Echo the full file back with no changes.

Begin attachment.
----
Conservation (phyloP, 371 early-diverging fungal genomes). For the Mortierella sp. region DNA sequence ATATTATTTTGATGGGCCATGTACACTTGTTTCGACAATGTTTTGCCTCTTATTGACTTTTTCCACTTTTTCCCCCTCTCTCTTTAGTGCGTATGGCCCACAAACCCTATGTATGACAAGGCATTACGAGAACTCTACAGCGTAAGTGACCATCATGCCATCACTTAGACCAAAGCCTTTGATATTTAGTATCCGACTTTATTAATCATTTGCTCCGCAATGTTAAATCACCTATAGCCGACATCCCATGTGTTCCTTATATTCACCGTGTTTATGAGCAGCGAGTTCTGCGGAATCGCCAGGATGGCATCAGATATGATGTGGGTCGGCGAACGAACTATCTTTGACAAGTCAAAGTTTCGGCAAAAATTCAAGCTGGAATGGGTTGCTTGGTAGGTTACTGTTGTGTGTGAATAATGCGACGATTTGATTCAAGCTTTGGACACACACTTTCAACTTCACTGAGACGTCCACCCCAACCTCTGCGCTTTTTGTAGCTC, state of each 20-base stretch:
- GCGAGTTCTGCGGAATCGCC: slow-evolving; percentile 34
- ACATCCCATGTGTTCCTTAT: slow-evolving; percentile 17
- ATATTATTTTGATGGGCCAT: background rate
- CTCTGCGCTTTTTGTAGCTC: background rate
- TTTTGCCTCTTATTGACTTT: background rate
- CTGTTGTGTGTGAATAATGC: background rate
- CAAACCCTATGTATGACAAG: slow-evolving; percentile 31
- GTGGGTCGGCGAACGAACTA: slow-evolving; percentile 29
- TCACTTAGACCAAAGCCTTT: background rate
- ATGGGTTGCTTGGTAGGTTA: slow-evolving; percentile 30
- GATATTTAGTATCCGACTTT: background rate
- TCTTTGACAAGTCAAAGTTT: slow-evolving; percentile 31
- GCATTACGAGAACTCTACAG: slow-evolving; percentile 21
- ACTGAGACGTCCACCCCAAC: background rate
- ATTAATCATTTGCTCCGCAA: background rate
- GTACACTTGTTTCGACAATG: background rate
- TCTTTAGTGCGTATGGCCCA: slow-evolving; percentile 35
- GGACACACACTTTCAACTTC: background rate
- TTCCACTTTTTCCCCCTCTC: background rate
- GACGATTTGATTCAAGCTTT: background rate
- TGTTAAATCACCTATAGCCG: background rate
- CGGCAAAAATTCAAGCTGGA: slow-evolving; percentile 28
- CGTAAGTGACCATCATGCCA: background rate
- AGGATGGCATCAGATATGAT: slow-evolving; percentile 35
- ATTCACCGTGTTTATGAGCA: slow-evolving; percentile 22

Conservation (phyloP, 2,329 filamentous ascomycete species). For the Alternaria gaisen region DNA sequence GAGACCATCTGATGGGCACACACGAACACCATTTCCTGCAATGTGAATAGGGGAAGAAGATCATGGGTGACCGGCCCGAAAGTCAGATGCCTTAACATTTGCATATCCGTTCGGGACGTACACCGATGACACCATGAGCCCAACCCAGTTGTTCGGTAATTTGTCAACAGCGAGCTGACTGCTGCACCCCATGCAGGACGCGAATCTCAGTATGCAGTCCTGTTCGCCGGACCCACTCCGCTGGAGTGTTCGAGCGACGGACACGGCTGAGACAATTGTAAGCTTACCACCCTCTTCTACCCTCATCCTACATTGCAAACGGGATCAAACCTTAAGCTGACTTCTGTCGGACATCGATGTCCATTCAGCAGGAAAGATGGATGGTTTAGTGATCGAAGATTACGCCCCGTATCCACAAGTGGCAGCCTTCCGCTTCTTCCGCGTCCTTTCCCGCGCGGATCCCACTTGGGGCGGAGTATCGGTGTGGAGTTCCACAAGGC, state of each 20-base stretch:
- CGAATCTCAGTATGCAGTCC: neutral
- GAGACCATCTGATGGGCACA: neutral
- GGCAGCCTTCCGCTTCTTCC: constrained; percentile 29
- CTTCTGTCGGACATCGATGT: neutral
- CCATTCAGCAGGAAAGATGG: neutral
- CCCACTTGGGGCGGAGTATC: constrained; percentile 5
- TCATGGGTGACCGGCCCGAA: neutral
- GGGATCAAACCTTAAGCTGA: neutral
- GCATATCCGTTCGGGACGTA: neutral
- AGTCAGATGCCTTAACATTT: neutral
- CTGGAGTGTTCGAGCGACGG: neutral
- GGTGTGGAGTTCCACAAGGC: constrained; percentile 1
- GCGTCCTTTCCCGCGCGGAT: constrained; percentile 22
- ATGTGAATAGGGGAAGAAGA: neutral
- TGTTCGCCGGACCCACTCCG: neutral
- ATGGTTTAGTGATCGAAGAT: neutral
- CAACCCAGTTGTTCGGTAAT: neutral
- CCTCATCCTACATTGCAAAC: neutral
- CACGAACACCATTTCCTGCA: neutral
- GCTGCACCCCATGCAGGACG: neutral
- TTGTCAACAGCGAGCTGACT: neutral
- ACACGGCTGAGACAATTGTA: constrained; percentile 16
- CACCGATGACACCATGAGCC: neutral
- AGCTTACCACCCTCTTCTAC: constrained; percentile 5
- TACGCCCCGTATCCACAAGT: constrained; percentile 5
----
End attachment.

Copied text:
Conservation (phyloP, 371 early-diverging fungal genomes). For the Mortierella sp. region DNA sequence ATATTATTTTGATGGGCCATGTACACTTGTTTCGACAATGTTTTGCCTCTTATTGACTTTTTCCACTTTTTCCCCCTCTCTCTTTAGTGCGTATGGCCCACAAACCCTATGTATGACAAGGCATTACGAGAACTCTACAGCGTAAGTGACCATCATGCCATCACTTAGACCAAAGCCTTTGATATTTAGTATCCGACTTTATTAATCATTTGCTCCGCAATGTTAAATCACCTATAGCCGACATCCCATGTGTTCCTTATATTCACCGTGTTTATGAGCAGCGAGTTCTGCGGAATCGCCAGGATGGCATCAGATATGATGTGGGTCGGCGAACGAACTATCTTTGACAAGTCAAAGTTTCGGCAAAAATTCAAGCTGGAATGGGTTGCTTGGTAGGTTACTGTTGTGTGTGAATAATGCGACGATTTGATTCAAGCTTTGGACACACACTTTCAACTTCACTGAGACGTCCACCCCAACCTCTGCGCTTTTTGTAGCTC, state of each 20-base stretch:
- GCGAGTTCTGCGGAATCGCC: slow-evolving; percentile 34
- ACATCCCATGTGTTCCTTAT: slow-evolving; percentile 17
- ATATTATTTTGATGGGCCAT: background rate
- CTCTGCGCTTTTTGTAGCTC: background rate
- TTTTGCCTCTTATTGACTTT: background rate
- CTGTTGTGTGTGAATAATGC: background rate
- CAAACCCTATGTATGACAAG: slow-evolving; percentile 31
- GTGGGTCGGCGAACGAACTA: slow-evolving; percentile 29
- TCACTTAGACCAAAGCCTTT: background rate
- ATGGGTTGCTTGGTAGGTTA: slow-evolving; percentile 30
- GATATTTAGTATCCGACTTT: background rate
- TCTTTGACAAGTCAAAGTTT: slow-evolving; percentile 31
- GCATTACGAGAACTCTACAG: slow-evolving; percentile 21
- ACTGAGACGTCCACCCCAAC: background rate
- ATTAATCATTTGCTCCGCAA: background rate
- GTACACTTGTTTCGACAATG: background rate
- TCTTTAGTGCGTATGGCCCA: slow-evolving; percentile 35
- GGACACACACTTTCAACTTC: background rate
- TTCCACTTTTTCCCCCTCTC: background rate
- GACGATTTGATTCAAGCTTT: background rate
- TGTTAAATCACCTATAGCCG: background rate
- CGGCAAAAATTCAAGCTGGA: slow-evolving; percentile 28
- CGTAAGTGACCATCATGCCA: background rate
- AGGATGGCATCAGATATGAT: slow-evolving; percentile 35
- ATTCACCGTGTTTATGAGCA: slow-evolving; percentile 22

Conservation (phyloP, 2,329 filamentous ascomycete species). For the Alternaria gaisen region DNA sequence GAGACCATCTGATGGGCACACACGAACACCATTTCCTGCAATGTGAATAGGGGAAGAAGATCATGGGTGACCGGCCCGAAAGTCAGATGCCTTAACATTTGCATATCCGTTCGGGACGTACACCGATGACACCATGAGCCCAACCCAGTTGTTCGGTAATTTGTCAACAGCGAGCTGACTGCTGCACCCCATGCAGGACGCGAATCTCAGTATGCAGTCCTGTTCGCCGGACCCACTCCGCTGGAGTGTTCGAGCGACGGACACGGCTGAGACAATTGTAAGCTTACCACCCTCTTCTACCCTCATCCTACATTGCAAACGGGATCAAACCTTAAGCTGACTTCTGTCGGACATCGATGTCCATTCAGCAGGAAAGATGGATGGTTTAGTGATCGAAGATTACGCCCCGTATCCACAAGTGGCAGCCTTCCGCTTCTTCCGCGTCCTTTCCCGCGCGGATCCCACTTGGGGCGGAGTATCGGTGTGGAGTTCCACAAGGC, state of each 20-base stretch:
- CGAATCTCAGTATGCAGTCC: neutral
- GAGACCATCTGATGGGCACA: neutral
- GGCAGCCTTCCGCTTCTTCC: constrained; percentile 29
- CTTCTGTCGGACATCGATGT: neutral
- CCATTCAGCAGGAAAGATGG: neutral
- CCCACTTGGGGCGGAGTATC: constrained; percentile 5
- TCATGGGTGACCGGCCCGAA: neutral
- GGGATCAAACCTTAAGCTGA: neutral
- GCATATCCGTTCGGGACGTA: neutral
- AGTCAGATGCCTTAACATTT: neutral
- CTGGAGTGTTCGAGCGACGG: neutral
- GGTGTGGAGTTCCACAAGGC: constrained; percentile 1
- GCGTCCTTTCCCGCGCGGAT: constrained; percentile 22
- ATGTGAATAGGGGAAGAAGA: neutral
- TGTTCGCCGGACCCACTCCG: neutral
- ATGGTTTAGTGATCGAAGAT: neutral
- CAACCCAGTTGTTCGGTAAT: neutral
- CCTCATCCTACATTGCAAAC: neutral
- CACGAACACCATTTCCTGCA: neutral
- GCTGCACCCCATGCAGGACG: neutral
- TTGTCAACAGCGAGCTGACT: neutral
- ACACGGCTGAGACAATTGTA: constrained; percentile 16
- CACCGATGACACCATGAGCC: neutral
- AGCTTACCACCCTCTTCTAC: constrained; percentile 5
- TACGCCCCGTATCCACAAGT: constrained; percentile 5